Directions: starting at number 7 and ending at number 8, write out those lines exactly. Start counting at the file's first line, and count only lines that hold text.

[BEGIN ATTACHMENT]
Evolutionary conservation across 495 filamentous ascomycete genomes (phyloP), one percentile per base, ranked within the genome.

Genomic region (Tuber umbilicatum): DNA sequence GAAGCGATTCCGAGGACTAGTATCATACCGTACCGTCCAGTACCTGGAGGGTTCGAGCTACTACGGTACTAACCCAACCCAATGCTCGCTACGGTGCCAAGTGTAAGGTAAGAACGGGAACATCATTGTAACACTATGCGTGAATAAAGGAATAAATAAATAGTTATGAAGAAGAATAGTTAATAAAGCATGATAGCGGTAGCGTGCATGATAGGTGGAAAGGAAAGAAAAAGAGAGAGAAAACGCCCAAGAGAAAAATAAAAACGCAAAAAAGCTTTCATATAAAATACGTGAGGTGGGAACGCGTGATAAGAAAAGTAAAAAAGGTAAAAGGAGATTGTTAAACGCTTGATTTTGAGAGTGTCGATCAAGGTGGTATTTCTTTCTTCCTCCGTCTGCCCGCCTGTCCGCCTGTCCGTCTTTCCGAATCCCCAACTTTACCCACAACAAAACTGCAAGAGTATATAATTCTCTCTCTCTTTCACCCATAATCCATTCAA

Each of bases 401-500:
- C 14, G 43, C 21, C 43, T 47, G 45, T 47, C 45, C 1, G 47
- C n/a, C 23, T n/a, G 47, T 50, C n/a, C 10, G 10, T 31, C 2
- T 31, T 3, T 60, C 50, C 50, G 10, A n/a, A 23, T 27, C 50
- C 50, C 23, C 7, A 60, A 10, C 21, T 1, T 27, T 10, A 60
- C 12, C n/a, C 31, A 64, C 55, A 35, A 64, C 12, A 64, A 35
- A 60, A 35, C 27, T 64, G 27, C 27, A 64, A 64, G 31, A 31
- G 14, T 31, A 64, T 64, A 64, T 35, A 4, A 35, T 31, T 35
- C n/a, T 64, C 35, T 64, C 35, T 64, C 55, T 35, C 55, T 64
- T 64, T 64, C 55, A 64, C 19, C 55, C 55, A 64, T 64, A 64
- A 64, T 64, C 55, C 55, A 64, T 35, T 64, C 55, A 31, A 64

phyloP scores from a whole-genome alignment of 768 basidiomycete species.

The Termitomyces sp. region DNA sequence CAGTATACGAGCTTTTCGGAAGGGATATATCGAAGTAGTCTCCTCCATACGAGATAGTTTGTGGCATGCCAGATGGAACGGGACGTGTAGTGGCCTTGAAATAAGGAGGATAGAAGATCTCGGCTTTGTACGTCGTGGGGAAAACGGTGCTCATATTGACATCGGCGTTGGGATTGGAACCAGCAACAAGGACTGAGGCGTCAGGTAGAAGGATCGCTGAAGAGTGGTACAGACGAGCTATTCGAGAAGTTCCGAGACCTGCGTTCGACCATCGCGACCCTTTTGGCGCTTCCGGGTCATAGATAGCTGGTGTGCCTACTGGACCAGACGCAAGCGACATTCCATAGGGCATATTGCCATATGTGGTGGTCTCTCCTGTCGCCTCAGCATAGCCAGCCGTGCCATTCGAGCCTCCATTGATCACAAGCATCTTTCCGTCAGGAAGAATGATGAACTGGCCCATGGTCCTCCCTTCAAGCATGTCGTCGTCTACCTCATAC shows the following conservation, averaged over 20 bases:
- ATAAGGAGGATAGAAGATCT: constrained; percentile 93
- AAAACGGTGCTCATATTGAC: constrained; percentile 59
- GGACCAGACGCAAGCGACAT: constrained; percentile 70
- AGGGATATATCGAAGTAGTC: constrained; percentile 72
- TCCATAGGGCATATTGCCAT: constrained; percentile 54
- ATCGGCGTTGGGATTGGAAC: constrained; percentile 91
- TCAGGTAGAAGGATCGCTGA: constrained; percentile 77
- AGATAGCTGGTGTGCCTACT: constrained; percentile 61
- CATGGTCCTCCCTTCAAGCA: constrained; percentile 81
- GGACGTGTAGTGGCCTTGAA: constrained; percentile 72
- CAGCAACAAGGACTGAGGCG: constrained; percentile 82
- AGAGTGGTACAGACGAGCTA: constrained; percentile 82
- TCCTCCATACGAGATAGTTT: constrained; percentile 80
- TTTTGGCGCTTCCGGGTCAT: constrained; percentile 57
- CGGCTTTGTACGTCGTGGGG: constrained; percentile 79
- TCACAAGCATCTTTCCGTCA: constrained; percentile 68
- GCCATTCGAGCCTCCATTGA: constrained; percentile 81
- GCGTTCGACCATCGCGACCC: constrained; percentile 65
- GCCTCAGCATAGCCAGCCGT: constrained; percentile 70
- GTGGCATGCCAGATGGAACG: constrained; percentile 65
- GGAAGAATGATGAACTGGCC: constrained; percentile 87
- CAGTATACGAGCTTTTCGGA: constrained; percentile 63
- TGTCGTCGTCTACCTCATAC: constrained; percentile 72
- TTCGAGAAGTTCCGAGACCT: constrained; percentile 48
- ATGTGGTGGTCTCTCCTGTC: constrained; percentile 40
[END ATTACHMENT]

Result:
- C 50, C 23, C 7, A 60, A 10, C 21, T 1, T 27, T 10, A 60
- C 12, C n/a, C 31, A 64, C 55, A 35, A 64, C 12, A 64, A 35